July 6, 2012 5:50 AM
Computer science was one of the programs cut in the restructuring of the Tulane University post-Katrina Renewal Plan. Now School of Science and Engineering dean Nick Altiero is aiming to have a full department back on campus sooner rather than later.
“I want a full computer science presence within the next four to five years,” Altiero says. “What I mean by that is an undergraduate and graduate program and research activity within four to five years at the latest.”
The School of Science and Engineering began offering introductory courses in computer science in fall 2011 and plans to jump-start the process with new faculty hires and additional classes.
Altiero says that rebuilding the computer science program has always been on his agenda. “A 21st century university needs to offer computer science,” he says, his point exemplified by the influx of technology-focused jobs and businesses to New Orleans.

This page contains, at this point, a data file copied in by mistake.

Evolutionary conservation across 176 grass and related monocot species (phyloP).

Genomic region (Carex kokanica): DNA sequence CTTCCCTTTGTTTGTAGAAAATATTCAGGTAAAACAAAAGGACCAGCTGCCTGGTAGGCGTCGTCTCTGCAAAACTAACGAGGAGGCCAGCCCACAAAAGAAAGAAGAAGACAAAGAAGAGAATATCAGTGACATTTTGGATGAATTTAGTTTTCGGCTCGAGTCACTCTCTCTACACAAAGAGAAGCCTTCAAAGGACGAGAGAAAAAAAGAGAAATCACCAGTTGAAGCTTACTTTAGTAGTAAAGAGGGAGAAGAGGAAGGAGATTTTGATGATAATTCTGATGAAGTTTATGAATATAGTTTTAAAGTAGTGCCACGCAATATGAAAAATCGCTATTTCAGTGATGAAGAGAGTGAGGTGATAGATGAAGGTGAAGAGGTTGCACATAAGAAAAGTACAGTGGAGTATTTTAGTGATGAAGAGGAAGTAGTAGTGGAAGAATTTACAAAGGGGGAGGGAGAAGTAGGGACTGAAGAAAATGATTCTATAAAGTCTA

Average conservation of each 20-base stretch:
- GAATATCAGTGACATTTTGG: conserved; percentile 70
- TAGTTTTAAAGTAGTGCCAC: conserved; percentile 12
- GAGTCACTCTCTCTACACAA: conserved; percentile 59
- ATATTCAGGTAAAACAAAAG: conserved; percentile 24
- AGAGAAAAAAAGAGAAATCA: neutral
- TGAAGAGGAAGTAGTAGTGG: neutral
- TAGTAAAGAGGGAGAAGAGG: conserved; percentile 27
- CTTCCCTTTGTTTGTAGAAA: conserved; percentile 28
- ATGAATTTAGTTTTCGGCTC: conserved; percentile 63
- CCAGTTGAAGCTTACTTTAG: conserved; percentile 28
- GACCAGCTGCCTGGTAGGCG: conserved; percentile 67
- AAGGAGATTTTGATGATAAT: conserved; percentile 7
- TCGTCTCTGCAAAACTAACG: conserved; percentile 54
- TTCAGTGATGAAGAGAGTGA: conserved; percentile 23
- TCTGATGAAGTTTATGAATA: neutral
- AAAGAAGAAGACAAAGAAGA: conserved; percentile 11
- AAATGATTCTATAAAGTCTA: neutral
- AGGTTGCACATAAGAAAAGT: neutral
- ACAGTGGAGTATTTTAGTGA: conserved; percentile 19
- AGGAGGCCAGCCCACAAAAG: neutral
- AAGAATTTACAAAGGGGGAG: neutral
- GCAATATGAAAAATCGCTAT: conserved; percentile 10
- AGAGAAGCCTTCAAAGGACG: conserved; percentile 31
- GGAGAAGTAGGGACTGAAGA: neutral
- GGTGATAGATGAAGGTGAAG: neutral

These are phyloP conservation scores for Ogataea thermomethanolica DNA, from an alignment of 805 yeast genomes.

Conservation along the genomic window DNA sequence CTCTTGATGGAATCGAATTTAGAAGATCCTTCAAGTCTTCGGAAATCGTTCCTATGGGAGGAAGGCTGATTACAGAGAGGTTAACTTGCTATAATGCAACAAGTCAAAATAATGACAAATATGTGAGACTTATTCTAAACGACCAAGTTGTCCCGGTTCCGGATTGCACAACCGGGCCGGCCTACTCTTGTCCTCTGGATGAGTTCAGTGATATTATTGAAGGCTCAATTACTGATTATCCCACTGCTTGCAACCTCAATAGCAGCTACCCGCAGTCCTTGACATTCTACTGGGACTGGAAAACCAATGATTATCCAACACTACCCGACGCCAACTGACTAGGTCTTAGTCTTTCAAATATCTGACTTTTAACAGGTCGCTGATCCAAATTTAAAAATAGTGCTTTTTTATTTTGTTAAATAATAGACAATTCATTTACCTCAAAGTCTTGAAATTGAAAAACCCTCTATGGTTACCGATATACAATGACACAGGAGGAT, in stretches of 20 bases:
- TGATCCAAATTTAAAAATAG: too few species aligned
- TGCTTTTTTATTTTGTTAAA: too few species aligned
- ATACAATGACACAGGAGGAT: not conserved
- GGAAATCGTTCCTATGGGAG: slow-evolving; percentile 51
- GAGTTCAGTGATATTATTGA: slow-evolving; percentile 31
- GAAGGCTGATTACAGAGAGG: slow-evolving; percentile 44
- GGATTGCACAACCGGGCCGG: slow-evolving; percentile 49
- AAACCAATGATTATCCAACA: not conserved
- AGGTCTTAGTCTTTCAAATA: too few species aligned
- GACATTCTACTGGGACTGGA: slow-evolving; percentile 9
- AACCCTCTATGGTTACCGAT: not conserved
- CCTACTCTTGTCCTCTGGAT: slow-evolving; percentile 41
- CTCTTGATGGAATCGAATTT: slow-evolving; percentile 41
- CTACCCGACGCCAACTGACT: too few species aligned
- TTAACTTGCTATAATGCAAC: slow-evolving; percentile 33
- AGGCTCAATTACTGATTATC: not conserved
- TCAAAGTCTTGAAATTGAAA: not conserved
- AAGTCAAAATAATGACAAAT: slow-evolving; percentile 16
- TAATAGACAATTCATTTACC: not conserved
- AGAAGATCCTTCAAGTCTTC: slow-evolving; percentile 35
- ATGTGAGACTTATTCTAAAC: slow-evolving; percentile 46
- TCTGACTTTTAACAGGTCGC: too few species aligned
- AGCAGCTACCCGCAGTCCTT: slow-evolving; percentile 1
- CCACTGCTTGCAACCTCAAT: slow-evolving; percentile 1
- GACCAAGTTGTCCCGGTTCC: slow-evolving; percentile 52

“I think having a booming tech sector in New Orleans adds a lot of enthusiasm and a little more urgency than we might have otherwise had,” Altiero says. “This is a city where the tech industry has a healthy future; obviously we want to be responsive to that.”
Altiero envisions the department working with members of the tech industry through an advisory committee. A model for this is in place in the biomedical and chemical engineering departments, as well as the engineering physics program. Their input has proven to be invaluable, says Altiero.
Altiero says he sees the computer science department educating “leaders in the city’s IT industry” for years to come.
“I think that we want to continue to be a part of the economic development of this region,” Altiero says. “Computer science is certainly a part of that and we need to be a player.”
Tulane University, New Orleans, LA 70118 504-865-5000 email@example.com